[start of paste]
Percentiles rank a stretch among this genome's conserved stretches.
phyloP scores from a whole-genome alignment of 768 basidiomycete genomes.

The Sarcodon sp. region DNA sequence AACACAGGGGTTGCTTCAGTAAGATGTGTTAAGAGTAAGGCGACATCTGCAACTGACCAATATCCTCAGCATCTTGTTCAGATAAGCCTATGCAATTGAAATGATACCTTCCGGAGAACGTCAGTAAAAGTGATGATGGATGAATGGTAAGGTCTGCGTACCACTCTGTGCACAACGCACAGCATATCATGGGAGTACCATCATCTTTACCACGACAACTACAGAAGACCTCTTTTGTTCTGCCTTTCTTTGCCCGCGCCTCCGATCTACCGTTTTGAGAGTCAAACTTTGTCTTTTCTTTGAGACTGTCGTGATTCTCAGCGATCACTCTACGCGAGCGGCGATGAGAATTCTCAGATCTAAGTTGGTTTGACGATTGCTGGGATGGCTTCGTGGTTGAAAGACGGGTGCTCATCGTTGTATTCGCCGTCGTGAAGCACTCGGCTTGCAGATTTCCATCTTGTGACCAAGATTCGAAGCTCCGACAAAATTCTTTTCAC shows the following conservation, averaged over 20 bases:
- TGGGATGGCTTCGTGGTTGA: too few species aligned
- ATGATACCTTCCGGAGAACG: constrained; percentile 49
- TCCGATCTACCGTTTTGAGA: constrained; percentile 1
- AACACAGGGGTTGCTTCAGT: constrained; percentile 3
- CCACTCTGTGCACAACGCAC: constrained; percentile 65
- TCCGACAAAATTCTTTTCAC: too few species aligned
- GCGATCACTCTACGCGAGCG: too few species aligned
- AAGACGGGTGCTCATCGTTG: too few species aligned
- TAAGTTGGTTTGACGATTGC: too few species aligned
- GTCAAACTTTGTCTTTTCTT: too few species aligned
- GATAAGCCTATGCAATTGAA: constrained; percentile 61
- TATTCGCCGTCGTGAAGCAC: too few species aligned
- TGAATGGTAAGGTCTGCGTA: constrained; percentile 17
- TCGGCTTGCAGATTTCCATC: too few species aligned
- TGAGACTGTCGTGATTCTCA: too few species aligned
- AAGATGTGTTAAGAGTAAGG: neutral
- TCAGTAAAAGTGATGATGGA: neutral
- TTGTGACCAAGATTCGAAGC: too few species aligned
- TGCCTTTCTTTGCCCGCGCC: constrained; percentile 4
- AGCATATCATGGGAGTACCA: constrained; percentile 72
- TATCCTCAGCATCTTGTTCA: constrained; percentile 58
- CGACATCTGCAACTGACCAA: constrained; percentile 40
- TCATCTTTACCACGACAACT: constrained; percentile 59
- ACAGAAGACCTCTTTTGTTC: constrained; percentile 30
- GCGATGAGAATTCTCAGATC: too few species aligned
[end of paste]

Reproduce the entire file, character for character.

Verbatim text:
Percentiles rank a stretch among this genome's conserved stretches.
phyloP scores from a whole-genome alignment of 768 basidiomycete genomes.

The Sarcodon sp. region DNA sequence AACACAGGGGTTGCTTCAGTAAGATGTGTTAAGAGTAAGGCGACATCTGCAACTGACCAATATCCTCAGCATCTTGTTCAGATAAGCCTATGCAATTGAAATGATACCTTCCGGAGAACGTCAGTAAAAGTGATGATGGATGAATGGTAAGGTCTGCGTACCACTCTGTGCACAACGCACAGCATATCATGGGAGTACCATCATCTTTACCACGACAACTACAGAAGACCTCTTTTGTTCTGCCTTTCTTTGCCCGCGCCTCCGATCTACCGTTTTGAGAGTCAAACTTTGTCTTTTCTTTGAGACTGTCGTGATTCTCAGCGATCACTCTACGCGAGCGGCGATGAGAATTCTCAGATCTAAGTTGGTTTGACGATTGCTGGGATGGCTTCGTGGTTGAAAGACGGGTGCTCATCGTTGTATTCGCCGTCGTGAAGCACTCGGCTTGCAGATTTCCATCTTGTGACCAAGATTCGAAGCTCCGACAAAATTCTTTTCAC shows the following conservation, averaged over 20 bases:
- TGGGATGGCTTCGTGGTTGA: too few species aligned
- ATGATACCTTCCGGAGAACG: constrained; percentile 49
- TCCGATCTACCGTTTTGAGA: constrained; percentile 1
- AACACAGGGGTTGCTTCAGT: constrained; percentile 3
- CCACTCTGTGCACAACGCAC: constrained; percentile 65
- TCCGACAAAATTCTTTTCAC: too few species aligned
- GCGATCACTCTACGCGAGCG: too few species aligned
- AAGACGGGTGCTCATCGTTG: too few species aligned
- TAAGTTGGTTTGACGATTGC: too few species aligned
- GTCAAACTTTGTCTTTTCTT: too few species aligned
- GATAAGCCTATGCAATTGAA: constrained; percentile 61
- TATTCGCCGTCGTGAAGCAC: too few species aligned
- TGAATGGTAAGGTCTGCGTA: constrained; percentile 17
- TCGGCTTGCAGATTTCCATC: too few species aligned
- TGAGACTGTCGTGATTCTCA: too few species aligned
- AAGATGTGTTAAGAGTAAGG: neutral
- TCAGTAAAAGTGATGATGGA: neutral
- TTGTGACCAAGATTCGAAGC: too few species aligned
- TGCCTTTCTTTGCCCGCGCC: constrained; percentile 4
- AGCATATCATGGGAGTACCA: constrained; percentile 72
- TATCCTCAGCATCTTGTTCA: constrained; percentile 58
- CGACATCTGCAACTGACCAA: constrained; percentile 40
- TCATCTTTACCACGACAACT: constrained; percentile 59
- ACAGAAGACCTCTTTTGTTC: constrained; percentile 30
- GCGATGAGAATTCTCAGATC: too few species aligned